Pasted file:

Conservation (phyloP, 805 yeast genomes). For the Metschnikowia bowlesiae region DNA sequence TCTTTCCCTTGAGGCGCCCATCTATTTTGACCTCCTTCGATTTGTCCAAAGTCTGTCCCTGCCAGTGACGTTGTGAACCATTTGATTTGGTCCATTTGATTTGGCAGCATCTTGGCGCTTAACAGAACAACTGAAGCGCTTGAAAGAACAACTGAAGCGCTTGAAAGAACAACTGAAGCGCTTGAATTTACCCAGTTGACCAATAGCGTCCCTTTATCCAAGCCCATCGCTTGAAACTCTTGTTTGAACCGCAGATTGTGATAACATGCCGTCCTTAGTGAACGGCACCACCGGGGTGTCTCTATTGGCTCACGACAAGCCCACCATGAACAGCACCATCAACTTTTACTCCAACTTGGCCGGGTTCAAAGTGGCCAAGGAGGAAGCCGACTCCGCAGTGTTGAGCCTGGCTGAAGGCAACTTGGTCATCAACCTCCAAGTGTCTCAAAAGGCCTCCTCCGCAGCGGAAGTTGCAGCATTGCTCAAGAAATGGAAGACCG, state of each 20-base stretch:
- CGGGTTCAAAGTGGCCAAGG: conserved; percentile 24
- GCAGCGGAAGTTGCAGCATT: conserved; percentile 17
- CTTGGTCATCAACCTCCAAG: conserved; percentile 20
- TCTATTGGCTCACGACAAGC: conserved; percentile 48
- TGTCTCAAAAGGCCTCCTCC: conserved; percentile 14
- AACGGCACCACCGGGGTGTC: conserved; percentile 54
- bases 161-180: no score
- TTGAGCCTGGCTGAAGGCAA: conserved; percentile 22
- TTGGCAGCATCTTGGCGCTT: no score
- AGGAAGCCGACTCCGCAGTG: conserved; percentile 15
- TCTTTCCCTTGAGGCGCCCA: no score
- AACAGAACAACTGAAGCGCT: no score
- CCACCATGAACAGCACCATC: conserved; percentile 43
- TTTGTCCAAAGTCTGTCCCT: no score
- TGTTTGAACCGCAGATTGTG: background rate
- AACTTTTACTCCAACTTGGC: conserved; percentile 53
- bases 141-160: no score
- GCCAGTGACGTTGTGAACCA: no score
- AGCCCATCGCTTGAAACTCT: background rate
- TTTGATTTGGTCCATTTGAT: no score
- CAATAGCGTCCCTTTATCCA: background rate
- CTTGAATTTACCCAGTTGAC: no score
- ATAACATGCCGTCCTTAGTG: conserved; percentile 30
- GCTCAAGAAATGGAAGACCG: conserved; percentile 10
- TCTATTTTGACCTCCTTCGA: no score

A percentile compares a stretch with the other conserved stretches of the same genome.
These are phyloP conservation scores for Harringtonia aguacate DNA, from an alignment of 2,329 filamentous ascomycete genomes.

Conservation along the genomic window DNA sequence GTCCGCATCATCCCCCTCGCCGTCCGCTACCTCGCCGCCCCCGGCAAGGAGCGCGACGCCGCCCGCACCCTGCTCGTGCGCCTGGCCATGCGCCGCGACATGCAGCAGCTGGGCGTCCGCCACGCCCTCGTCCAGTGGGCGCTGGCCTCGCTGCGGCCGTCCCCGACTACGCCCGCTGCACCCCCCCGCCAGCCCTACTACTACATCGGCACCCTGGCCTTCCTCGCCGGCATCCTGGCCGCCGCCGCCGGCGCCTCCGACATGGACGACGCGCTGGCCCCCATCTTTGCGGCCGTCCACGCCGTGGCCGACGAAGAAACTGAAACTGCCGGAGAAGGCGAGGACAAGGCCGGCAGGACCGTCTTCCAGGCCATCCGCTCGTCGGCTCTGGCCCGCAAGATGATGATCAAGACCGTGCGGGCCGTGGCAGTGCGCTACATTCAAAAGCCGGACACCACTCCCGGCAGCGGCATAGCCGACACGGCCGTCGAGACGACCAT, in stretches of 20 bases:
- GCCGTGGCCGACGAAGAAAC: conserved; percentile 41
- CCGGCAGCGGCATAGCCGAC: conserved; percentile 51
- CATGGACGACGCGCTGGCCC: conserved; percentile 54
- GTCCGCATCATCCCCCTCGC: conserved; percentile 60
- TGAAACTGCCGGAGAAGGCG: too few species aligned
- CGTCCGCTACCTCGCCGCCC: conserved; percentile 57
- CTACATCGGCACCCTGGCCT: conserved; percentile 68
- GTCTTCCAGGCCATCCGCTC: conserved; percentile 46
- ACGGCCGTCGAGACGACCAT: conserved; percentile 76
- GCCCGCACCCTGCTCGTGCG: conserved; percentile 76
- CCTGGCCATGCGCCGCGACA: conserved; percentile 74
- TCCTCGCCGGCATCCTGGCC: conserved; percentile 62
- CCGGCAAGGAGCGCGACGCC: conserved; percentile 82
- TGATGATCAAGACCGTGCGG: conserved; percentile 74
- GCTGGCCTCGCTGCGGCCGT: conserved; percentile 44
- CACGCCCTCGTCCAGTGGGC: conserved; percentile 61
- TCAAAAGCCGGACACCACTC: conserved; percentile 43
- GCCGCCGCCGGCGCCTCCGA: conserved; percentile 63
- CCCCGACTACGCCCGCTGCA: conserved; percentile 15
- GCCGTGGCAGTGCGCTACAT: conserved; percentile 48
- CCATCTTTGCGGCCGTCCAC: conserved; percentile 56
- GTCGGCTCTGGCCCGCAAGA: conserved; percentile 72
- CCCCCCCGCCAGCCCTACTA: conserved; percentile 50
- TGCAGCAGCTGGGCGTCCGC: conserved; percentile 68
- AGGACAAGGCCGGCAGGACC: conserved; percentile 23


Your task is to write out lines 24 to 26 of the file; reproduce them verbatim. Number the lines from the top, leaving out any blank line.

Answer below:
- ATAACATGCCGTCCTTAGTG: conserved; percentile 30
- GCTCAAGAAATGGAAGACCG: conserved; percentile 10
- TCTATTTTGACCTCCTTCGA: no score